Inventory management has a dark secret: Forecasting isn’t only worthless; it also exacerbates the very problem it was designed to solve.
If forecasting worked, retail inventory levels would have decreased and availability levels would have increased over the past decade. But despite unprecedented spending by retailers and third-party logistics providers on forecasting technology, retail supply chains consistently carry too much inventory, and product availability remains below what the market demands.
That’s the view at Agentrics, a Chicago-based 3PL that sees collaborative planning as the key to managing lean inventories. In April, the company launched a hosted software-as-a-service platform to help retailers and their suppliers create more collaborative, synchronized supply chains.
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“We want to support our customers and market to achieve a fully integrated business network, delivering efficient processes in a spirit of more collaboration and openness,” CEO Wellington Machado said.
Agentrics was formed in 2005 as a service member organization to provide a hosted collaborative exchange platform for major retailers including ASDA, Carrefour, Marks & Spencer, Pepsico, Coles, Walgreens and Best Buy. The company entered the U.S. market in 2005 and expanded its scope from a member service organization to a commercial entity.
The timing is fortuitous. With the 2008-09 recession wreaking havoc on inventory planning, it’s more important than ever for retailers to improve their logistics and inventory management. And with memories fresh from 2009’s inventory slashing and the rapid restocking that started last year, many retailers again are pulling back on inventories to wait out weak consumer sentiment in a stuttering recovery.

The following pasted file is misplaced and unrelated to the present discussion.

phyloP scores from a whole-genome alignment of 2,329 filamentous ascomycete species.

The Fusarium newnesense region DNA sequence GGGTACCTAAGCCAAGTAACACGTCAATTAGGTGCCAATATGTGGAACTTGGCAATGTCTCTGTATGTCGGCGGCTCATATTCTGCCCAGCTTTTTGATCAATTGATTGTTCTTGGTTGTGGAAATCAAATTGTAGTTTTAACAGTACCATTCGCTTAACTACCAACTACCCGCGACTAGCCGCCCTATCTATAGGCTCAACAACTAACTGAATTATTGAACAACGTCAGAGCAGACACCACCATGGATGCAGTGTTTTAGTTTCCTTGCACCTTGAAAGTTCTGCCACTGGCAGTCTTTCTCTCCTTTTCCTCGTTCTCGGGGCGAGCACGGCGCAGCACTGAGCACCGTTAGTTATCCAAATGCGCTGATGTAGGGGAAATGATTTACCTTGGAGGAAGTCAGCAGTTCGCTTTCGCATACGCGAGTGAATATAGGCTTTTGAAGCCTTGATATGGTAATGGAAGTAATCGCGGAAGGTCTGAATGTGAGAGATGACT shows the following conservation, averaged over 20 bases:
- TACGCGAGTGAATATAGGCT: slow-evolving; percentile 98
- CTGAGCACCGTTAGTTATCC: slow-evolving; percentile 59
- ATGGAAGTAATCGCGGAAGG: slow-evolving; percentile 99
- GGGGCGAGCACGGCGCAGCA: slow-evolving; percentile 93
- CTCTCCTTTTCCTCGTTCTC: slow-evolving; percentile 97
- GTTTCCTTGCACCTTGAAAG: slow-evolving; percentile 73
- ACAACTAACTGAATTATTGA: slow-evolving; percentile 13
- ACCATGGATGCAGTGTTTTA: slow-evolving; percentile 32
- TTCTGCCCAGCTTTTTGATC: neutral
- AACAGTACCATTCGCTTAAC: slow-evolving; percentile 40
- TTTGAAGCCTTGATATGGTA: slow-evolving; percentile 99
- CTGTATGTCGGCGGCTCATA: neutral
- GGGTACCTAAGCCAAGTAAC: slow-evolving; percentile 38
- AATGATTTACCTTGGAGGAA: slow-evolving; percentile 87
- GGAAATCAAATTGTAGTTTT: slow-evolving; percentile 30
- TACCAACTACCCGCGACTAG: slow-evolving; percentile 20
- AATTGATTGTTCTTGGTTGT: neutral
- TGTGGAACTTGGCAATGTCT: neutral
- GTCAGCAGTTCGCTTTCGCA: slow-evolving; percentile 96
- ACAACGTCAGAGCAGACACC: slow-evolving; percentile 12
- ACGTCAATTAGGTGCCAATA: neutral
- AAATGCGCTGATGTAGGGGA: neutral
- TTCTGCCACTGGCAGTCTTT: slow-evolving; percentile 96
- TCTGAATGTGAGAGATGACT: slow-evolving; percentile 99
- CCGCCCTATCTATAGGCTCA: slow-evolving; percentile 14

Last year’s restocking was a big reason inventory costs are rising despite lower interest rates. The annual State of Logistics Report, released last month by the Council of Supply Chain Management Professionals, put those costs up 10.3 percent in 2010. Companies also face higher insurance, depreciation, tax and obsolescence costs, according to the report.
Although companies are keeping inventories tight, they’re still higher than in 2009, said Rosalyn Wilson, senior business analyst at Delcan Corp. and author of the benchmark report. They’re also out of balance; although retail sales are about 8 percent higher than they were at this time last year, inventories are up only 5 percent, according to Walter Kemmsies, an economist at transportation engineering firm Moffatt & Nichol.
The imbalance could be explained in part by retailer pessimism in the face of a U.S. economy that sputtered to an anemic growth rate of 1.8 percent in the first quarter. Rising food and gas prices, high unemployment and a battered housing market are weakening consumer confidence.
“The consensus forecasts started 2011 full of optimism and have been steadily declining,” Journal of Commerce Economist Mario Moreno said.
Technology is only part of the inventory management equation. While it gives 3PLs their competitive advantage, it can’t solve management problems, said Steve Robinson, senior vice president of retail for Transplace, a Dallas-based logistics and technology provider.
Robinson likens 3PL technology to a high-end racing bicycle. One person may mount it and fall off while another gets on and wins the Tour de France.
“Breakthrough performance is driven not by technology but by having the right business processes in place,” he said.
For Transplace, the process side is about combining lean principles for eliminating non-value-added steps with a Six Sigma focus on rigorous process discipline and a quantitative engineered approach to reducing variation.
Retailers hope consumers will return, but they can’t exactly plan on it, so they will continue to be conservative and selective in restocking inventories. “Not much risk will be taken this year,” Robinson said.
With buffer and safety stocks drawn down and little margin for error, retailers’ logistics performance must improve dramatically. Transplace serves as a 3PL and lead logistics provider for a number of major retailers, providing an integrated, Web-based platform for transportation planning, order management, appointment scheduling and real-time visibility into inventory both at rest and in motion.
It’s been said that inventory is the lack of visibility into changes in supply or demand, and the inability to do anything about it. It’s a point well taken, Robinson said, because all the visibility in the world won’t help retailers unless their 3PL partners provide the business intelligence and analytics capabilities to execute corrective actions.
Collaboration is the key to gaining the visibility into consumer and supplier behavior needed for effective inventory management. For retailers, the goal is to meet specified service levels, which could be in-stock levels at stores or distribution centers or percent on-time of requested date.